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IMF bailout a bitter pill to swallow for Pakistan’s Imran Khan

19 3 0
LAST month, the International Monetary Fund (IMF) announced a staff-level agreement for a new three-year, US$6 billion bailout package for Pakistan.If the deal is finalised as expected, this will be the 13th time in the last 30 years that Pakistan has received an IMF assistance package.

IMF loans are always a delicate matter in Pakistan. This is not because of any embarrassment about having to ask for external support to stabilise a flailing economy (Pakistan has frequently, including in recent months, requested and received new funding from Saudi Arabia, China, and the UAE).

Rather, IMF programs are a sensitive issue in Pakistan because of the austerity and other politically risky measures typically demanded by them.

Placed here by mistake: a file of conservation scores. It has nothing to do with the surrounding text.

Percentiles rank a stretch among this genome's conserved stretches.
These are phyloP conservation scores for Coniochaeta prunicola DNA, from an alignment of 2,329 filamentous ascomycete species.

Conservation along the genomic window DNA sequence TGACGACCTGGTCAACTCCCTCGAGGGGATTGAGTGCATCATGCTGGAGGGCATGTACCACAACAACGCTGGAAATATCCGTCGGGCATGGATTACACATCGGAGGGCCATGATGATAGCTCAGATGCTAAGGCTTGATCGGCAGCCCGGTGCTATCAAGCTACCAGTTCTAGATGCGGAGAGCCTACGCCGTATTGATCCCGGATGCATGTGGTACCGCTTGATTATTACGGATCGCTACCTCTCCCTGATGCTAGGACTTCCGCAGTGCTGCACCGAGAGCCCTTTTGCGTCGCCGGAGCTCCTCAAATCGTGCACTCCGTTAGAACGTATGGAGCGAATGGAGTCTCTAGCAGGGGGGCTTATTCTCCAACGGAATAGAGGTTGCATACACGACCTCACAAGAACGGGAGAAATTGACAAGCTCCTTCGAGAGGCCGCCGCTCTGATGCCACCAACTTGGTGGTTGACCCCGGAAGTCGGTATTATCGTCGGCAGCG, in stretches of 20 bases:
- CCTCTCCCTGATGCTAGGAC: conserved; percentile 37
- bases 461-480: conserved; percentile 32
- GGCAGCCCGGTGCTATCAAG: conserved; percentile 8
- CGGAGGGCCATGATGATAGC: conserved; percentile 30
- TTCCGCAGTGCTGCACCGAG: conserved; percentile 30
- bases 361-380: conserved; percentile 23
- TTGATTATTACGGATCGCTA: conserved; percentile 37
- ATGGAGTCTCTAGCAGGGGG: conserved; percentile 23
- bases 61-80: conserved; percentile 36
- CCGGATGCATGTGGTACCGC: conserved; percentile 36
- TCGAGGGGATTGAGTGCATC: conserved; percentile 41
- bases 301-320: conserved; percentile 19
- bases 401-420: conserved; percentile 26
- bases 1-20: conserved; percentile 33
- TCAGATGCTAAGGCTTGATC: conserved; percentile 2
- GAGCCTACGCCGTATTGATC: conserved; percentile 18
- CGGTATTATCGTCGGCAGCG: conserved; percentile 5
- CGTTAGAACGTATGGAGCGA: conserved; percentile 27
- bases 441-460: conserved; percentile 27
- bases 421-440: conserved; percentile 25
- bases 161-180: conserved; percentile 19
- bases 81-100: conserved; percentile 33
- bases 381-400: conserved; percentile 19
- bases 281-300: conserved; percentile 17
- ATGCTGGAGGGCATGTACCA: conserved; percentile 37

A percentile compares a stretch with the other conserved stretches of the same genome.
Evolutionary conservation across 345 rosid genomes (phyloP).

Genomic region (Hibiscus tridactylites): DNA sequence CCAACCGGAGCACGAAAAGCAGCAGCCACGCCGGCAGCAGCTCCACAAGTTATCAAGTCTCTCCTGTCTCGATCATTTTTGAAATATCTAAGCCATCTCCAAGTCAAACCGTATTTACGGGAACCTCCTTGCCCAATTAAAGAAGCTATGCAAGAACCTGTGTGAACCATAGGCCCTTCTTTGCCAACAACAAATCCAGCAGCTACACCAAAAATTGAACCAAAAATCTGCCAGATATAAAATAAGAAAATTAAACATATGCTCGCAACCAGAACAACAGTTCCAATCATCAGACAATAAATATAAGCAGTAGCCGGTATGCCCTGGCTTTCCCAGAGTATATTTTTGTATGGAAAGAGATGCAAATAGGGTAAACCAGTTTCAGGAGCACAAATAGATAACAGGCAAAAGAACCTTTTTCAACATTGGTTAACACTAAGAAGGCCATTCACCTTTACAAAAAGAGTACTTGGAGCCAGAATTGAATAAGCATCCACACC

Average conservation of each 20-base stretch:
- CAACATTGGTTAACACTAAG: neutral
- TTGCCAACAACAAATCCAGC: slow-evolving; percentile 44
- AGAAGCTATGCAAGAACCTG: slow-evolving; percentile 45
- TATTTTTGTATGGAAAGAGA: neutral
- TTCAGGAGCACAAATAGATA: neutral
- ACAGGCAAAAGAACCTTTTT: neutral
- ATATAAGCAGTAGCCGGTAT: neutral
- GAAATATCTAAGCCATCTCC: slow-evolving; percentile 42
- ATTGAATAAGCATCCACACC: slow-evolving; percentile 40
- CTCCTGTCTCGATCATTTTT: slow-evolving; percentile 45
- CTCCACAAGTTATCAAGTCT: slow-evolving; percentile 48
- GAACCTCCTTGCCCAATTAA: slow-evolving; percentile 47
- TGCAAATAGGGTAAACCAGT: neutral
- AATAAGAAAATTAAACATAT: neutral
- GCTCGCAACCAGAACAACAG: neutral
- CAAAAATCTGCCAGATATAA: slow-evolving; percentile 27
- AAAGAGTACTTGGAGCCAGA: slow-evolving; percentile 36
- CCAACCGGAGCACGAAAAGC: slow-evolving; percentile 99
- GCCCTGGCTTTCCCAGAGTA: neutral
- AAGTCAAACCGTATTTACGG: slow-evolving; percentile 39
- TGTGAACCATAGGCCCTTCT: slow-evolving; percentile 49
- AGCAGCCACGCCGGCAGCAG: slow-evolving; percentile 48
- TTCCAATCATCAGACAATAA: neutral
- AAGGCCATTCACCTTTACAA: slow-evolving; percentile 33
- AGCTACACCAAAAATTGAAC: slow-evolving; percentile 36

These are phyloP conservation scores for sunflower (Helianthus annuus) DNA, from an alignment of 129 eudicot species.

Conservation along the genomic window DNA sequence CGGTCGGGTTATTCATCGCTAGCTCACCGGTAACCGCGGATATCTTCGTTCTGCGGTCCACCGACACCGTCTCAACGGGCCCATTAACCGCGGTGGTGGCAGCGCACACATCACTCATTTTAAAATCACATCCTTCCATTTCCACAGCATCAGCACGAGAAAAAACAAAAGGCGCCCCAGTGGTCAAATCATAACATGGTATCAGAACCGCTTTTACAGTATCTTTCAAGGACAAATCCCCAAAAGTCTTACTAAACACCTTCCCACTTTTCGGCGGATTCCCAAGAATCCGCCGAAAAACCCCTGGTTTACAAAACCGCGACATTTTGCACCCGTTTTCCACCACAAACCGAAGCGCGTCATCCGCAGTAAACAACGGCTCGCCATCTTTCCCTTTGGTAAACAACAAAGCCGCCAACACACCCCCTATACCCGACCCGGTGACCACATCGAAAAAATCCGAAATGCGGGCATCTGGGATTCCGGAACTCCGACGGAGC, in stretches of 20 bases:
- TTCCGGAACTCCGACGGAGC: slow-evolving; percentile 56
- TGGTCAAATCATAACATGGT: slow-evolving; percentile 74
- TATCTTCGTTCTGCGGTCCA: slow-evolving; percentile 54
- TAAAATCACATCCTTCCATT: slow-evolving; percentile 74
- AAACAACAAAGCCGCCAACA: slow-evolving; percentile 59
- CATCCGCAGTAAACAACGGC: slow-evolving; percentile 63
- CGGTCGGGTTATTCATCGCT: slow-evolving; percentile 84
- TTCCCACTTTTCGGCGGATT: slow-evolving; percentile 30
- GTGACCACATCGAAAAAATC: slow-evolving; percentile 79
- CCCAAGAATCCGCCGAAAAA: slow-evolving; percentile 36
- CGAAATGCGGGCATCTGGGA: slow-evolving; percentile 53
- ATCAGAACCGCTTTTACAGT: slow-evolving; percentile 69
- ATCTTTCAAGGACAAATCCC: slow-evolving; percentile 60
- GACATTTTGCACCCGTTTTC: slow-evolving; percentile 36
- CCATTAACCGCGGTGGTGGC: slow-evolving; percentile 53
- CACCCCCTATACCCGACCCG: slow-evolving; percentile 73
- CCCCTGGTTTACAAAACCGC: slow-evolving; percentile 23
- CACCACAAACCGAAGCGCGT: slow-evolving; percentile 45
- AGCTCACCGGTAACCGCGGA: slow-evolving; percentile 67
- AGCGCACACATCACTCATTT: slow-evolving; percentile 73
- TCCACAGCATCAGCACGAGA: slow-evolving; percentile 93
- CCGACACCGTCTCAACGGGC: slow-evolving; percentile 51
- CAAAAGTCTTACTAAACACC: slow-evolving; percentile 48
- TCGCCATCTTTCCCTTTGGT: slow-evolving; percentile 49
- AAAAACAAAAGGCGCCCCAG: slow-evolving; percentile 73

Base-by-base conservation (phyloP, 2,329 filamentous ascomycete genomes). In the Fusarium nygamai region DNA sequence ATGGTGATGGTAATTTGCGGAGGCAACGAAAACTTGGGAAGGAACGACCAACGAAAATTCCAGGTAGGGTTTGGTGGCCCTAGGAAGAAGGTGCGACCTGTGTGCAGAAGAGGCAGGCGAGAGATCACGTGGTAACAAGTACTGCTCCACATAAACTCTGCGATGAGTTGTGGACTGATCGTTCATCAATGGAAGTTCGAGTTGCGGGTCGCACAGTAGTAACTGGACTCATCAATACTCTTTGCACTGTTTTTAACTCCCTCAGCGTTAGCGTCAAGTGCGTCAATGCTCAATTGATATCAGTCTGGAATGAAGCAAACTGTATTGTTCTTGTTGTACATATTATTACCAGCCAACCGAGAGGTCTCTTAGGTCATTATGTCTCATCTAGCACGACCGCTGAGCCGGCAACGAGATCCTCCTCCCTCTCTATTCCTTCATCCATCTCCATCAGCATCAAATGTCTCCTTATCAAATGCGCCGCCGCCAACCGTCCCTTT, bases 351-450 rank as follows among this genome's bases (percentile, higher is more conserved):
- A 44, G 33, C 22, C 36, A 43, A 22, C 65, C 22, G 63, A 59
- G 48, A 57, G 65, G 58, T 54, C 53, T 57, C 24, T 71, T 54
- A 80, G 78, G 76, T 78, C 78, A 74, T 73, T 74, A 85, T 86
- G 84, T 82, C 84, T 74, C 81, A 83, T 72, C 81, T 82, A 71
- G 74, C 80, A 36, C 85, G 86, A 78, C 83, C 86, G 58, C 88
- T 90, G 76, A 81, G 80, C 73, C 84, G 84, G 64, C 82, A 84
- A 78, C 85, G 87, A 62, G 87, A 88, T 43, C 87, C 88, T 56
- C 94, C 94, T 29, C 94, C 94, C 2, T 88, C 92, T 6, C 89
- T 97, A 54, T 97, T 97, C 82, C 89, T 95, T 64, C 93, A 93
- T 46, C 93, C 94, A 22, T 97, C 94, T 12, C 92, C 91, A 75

SEE ALSO: India’s Modi and Pakistan PM highlight need for ‘peace,’ after vote

For the current Pakistani government led by Prime Minister Imran Khan, the political risks of a fresh IMF package are particularly high.

The ruling Pakistan Tehreek-e-Insaf (PTI) party — which took office less than a year ago — casts itself as a breath of fresh air for Pakistan’s political environment. Above all, it projects itself as a party that abjures corruption and dynastic politics, two hallmark features of the two political parties that have run Pakistan’s government during most years of civilian rule.

This emphasis on bringing something new........

© Asian Correspondent